when travel transforms
In the shell of a destroyed Sri Lankan hotel, three surfers join the circle of Buddhist monks as they start a prayer ceremony.
It’s one year after the Boxing Day tsunami, which killed more than 3500 people. The monks are saying a requiem for the dead and a blessing for those who continued to live there. “We all sat in a circle with our hands in prayer position and the monks wound a long length of red string between all of our palms,” Keith Barnes, 29, of Sydney, remembers.
“They all started praying in Singhalese, then the monks gathered all the string with the good
vibes and cut it to tie around our wrists, so you’d leave with some of those good vibes.”
It’s an experience the atheist engineer says shifted his views on religion and culture. “It was the most real experience I had overseas because it was part of their culture and traditions, not just drinking on the beach like most tourists do.” Barnes says.
ARE YOU A LOVER OR A LEAVER?
Travel offers situations you d never find in your suburban life, and it’s up to each person to choose. Inspired by the best-selling novel Eat Pray Love, which is now a movie starring Julia Roberts, a traveller could be an “Eat Pray Lover” who takes part, or an “Eat Pay Leaver” who just wants cheap eats and a suntan.
So, can you plan such a transformative travel experience? Wedding photographer Deborah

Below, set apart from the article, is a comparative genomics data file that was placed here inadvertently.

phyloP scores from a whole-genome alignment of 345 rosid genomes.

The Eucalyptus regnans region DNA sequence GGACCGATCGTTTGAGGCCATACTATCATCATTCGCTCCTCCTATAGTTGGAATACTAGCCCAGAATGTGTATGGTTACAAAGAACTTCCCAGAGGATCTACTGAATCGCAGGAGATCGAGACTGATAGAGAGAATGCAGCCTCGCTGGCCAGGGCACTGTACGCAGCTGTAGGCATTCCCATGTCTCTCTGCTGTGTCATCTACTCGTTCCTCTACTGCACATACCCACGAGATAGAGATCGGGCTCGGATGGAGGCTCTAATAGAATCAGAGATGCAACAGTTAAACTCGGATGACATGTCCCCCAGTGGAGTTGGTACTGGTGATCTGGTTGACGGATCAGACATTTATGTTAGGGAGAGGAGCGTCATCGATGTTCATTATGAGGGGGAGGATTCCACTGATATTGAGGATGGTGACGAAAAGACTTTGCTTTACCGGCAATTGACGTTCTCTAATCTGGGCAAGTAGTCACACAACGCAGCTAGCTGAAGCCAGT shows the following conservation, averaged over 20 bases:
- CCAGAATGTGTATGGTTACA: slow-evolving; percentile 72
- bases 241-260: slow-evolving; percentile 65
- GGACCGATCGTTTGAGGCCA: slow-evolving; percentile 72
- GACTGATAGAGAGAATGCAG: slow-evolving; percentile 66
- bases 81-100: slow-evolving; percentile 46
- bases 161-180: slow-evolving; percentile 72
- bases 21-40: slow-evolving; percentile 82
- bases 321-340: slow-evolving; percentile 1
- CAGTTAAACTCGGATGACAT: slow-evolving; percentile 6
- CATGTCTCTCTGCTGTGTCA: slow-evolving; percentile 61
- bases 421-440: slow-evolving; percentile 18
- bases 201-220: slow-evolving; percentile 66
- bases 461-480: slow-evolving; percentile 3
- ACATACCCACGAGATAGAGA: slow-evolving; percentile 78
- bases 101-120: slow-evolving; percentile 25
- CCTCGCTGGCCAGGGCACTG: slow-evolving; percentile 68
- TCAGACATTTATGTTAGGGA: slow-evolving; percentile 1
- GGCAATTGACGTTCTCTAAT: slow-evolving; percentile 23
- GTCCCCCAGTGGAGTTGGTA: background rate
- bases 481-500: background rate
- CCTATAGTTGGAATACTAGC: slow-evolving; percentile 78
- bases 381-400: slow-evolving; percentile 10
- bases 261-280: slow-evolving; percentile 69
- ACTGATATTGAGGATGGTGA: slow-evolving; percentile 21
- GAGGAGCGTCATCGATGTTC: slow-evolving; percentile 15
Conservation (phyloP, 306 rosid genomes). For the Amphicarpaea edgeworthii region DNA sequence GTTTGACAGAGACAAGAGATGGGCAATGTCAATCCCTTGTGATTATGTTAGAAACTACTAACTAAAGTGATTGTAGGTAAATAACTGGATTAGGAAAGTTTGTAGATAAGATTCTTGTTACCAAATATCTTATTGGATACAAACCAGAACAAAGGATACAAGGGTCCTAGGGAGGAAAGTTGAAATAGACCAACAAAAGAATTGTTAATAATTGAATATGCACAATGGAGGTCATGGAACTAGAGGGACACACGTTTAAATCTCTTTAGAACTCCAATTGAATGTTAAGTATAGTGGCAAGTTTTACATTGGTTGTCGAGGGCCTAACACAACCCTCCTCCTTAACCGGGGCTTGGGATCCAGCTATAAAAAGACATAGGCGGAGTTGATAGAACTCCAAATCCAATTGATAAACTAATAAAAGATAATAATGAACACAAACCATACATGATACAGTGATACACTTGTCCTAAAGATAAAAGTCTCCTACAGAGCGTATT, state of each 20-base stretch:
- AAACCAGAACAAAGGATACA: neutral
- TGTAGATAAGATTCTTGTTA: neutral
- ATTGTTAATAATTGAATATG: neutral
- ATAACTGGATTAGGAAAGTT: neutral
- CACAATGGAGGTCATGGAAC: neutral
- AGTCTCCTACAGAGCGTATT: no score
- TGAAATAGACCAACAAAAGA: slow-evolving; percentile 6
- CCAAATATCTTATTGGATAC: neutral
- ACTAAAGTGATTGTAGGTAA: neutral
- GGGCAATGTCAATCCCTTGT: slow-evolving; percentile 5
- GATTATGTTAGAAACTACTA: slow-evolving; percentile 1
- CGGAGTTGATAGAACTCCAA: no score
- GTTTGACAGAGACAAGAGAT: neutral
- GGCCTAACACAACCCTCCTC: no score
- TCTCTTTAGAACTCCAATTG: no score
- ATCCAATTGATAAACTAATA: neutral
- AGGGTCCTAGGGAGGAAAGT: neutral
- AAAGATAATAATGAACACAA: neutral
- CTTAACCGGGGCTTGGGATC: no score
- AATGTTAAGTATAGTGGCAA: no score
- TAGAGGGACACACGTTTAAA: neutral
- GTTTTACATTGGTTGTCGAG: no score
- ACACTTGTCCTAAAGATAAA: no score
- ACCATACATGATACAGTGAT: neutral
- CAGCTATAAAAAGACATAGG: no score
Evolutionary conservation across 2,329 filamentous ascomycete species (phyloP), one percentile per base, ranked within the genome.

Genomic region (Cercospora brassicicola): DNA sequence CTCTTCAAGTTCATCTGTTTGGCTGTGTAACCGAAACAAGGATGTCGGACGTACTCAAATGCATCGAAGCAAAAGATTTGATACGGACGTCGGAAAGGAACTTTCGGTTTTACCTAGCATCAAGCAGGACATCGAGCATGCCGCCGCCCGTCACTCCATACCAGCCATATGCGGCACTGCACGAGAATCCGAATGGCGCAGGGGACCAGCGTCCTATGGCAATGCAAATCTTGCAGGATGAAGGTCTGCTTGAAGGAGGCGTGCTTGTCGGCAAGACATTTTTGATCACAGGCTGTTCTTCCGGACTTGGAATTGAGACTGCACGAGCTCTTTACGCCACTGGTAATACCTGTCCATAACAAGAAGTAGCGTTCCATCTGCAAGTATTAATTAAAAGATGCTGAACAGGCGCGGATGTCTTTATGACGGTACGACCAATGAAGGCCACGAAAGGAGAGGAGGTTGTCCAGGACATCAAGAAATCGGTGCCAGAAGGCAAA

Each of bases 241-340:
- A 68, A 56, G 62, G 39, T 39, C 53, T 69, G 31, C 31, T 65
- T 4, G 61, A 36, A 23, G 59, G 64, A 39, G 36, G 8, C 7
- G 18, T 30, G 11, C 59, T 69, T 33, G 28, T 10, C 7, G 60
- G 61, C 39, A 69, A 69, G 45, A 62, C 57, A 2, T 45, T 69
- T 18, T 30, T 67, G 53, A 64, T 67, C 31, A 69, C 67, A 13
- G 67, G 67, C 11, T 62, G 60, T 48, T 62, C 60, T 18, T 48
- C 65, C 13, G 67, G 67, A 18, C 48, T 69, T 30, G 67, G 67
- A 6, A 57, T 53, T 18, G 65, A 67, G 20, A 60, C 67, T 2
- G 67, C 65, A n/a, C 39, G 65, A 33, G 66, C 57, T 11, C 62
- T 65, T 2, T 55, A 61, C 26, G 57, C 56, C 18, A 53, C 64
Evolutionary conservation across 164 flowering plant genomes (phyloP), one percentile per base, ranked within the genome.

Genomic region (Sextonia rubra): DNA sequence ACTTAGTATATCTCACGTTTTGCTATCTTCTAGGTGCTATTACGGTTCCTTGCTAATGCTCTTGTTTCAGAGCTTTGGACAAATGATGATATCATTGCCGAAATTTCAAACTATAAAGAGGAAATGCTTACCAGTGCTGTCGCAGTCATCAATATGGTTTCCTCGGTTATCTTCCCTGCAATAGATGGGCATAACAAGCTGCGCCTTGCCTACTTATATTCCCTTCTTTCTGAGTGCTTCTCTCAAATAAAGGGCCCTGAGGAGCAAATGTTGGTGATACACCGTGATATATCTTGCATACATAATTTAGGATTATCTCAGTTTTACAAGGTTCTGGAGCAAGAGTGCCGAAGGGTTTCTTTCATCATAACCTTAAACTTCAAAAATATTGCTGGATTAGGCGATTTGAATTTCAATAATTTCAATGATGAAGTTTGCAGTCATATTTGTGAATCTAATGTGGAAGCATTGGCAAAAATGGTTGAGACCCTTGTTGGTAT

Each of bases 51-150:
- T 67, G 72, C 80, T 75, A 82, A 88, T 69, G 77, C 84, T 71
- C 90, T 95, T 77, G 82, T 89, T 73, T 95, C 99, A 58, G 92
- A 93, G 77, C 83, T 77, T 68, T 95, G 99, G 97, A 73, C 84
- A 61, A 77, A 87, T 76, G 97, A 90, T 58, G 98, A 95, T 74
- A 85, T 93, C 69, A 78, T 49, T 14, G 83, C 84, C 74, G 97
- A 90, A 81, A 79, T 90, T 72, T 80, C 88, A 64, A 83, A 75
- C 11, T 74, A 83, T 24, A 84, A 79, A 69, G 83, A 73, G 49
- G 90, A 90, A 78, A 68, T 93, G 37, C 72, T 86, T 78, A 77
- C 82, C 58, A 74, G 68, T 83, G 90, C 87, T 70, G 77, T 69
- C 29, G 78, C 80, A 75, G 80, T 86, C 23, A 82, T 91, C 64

Groves says yes. She was tired of her life on the Sunshine Coast and was inspired to connect with
Cambodian culture after reading a book about a woman who lived there.
“I booked into an Intrepid Travel tour from Bangkok to Ho Chi Minh City and I was particularly interested in the time we’d spend in Cambodia,” Groves says. After seeing the poverty surrounding tourist area Siem Reap, Groves found it hard to leave. “It was shocking to see just how poor these
people were, even compared to surrounding Asian countries,” she says. ‘I felt like this was a place where I could do some good. “In one of the hardest decisions I ever made, I decided to throw it all away, my business, my life and head back to Cambodia,” she says. She started charity organisation Helping Hands Cambodia, which teaches children English as well as basic hygiene and health.
Groves says she will fund the university degree of any child who makes it to the equivalent of Year 12, and she has sent several teachers to university.
“It’s likely that they will be the first in their village to go to university and, when you think the cost of a degree for a year is $365, plus maybe another $300 for books and uniforms, it’s a small price for an Australian.”
Groves hasn’t turned her back on photography either, she takes images in Cambodia and sells them on her website www.helpinghandscambodia.com to fund the charity work.
“My whole life is happier and more free now, thanks to that trip.”
WORK, STAY, LOVE
For Lindy Hogan, a 2007 stint volunteering with Volunteers for International Development
Australia (VIDA) in Bangladesh led her to love. When my assignment ended, I was three years older, in love with a Bangladeshi man, married and pregnant,” Hogan says.
Initially, Hogan was looking for work in the humanitarian aid sector and volunteered through VIDA to get experience. When they asked her to stay on professionally, she jumped at the opportunity.
“Taking the time to learn about another country’s culture and traditions is a really important part of travel and working overseas.” Hogan says.